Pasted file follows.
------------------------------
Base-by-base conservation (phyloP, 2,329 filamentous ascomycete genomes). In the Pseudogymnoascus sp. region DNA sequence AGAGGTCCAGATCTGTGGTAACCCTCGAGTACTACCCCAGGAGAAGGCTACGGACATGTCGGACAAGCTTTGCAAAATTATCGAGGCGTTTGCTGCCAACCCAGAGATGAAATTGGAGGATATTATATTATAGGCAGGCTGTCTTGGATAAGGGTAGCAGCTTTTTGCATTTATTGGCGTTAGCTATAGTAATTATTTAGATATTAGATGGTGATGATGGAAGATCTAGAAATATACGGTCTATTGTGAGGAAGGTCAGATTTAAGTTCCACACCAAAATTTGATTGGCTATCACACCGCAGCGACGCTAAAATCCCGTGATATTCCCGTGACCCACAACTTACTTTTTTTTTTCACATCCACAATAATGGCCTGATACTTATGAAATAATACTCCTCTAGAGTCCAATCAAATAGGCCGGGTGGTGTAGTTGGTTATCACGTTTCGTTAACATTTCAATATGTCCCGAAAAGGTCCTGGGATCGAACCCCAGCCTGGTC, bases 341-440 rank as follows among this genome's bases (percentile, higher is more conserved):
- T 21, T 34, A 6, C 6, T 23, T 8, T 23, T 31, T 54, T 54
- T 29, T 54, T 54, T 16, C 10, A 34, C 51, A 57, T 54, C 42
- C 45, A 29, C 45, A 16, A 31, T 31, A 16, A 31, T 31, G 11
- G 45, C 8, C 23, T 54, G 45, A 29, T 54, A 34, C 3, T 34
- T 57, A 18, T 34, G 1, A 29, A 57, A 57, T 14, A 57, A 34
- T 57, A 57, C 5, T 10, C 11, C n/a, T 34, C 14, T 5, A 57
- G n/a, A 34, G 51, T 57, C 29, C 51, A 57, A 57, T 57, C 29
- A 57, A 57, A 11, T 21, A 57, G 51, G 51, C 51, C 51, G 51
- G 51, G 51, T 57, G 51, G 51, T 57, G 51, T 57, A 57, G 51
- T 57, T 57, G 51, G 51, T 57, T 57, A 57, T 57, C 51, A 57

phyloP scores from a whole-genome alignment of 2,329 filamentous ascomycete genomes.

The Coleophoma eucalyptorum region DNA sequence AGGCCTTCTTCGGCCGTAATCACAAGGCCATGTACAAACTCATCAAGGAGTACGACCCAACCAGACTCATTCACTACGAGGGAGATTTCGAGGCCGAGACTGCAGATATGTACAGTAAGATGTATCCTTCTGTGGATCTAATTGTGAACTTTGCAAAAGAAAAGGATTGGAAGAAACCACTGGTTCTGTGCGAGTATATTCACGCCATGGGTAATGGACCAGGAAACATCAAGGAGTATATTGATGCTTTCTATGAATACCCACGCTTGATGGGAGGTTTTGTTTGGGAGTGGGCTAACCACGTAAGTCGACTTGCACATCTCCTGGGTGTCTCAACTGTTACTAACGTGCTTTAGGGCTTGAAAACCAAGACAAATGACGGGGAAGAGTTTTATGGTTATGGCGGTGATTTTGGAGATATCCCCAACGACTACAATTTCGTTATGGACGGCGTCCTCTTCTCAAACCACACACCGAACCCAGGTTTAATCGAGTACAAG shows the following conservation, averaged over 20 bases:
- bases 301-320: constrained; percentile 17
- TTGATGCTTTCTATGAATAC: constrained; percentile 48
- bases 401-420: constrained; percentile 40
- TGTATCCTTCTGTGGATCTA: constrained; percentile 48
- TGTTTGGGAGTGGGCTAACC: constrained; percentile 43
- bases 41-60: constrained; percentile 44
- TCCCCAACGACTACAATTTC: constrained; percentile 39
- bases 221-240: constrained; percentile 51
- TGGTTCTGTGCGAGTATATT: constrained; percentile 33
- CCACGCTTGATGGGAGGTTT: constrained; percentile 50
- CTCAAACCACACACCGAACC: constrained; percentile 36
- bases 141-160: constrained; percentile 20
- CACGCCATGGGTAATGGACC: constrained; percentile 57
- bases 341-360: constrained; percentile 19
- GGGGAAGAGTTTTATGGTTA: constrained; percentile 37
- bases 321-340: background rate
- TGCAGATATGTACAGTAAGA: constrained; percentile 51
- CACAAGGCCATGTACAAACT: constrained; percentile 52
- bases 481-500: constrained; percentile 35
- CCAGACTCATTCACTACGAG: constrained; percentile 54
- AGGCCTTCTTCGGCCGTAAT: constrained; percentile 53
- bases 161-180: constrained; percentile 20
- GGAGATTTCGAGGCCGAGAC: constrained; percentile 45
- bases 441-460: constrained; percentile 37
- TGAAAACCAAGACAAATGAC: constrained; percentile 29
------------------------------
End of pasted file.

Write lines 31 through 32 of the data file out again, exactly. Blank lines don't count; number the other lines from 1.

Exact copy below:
- CACAAGGCCATGTACAAACT: constrained; percentile 52
- bases 481-500: constrained; percentile 35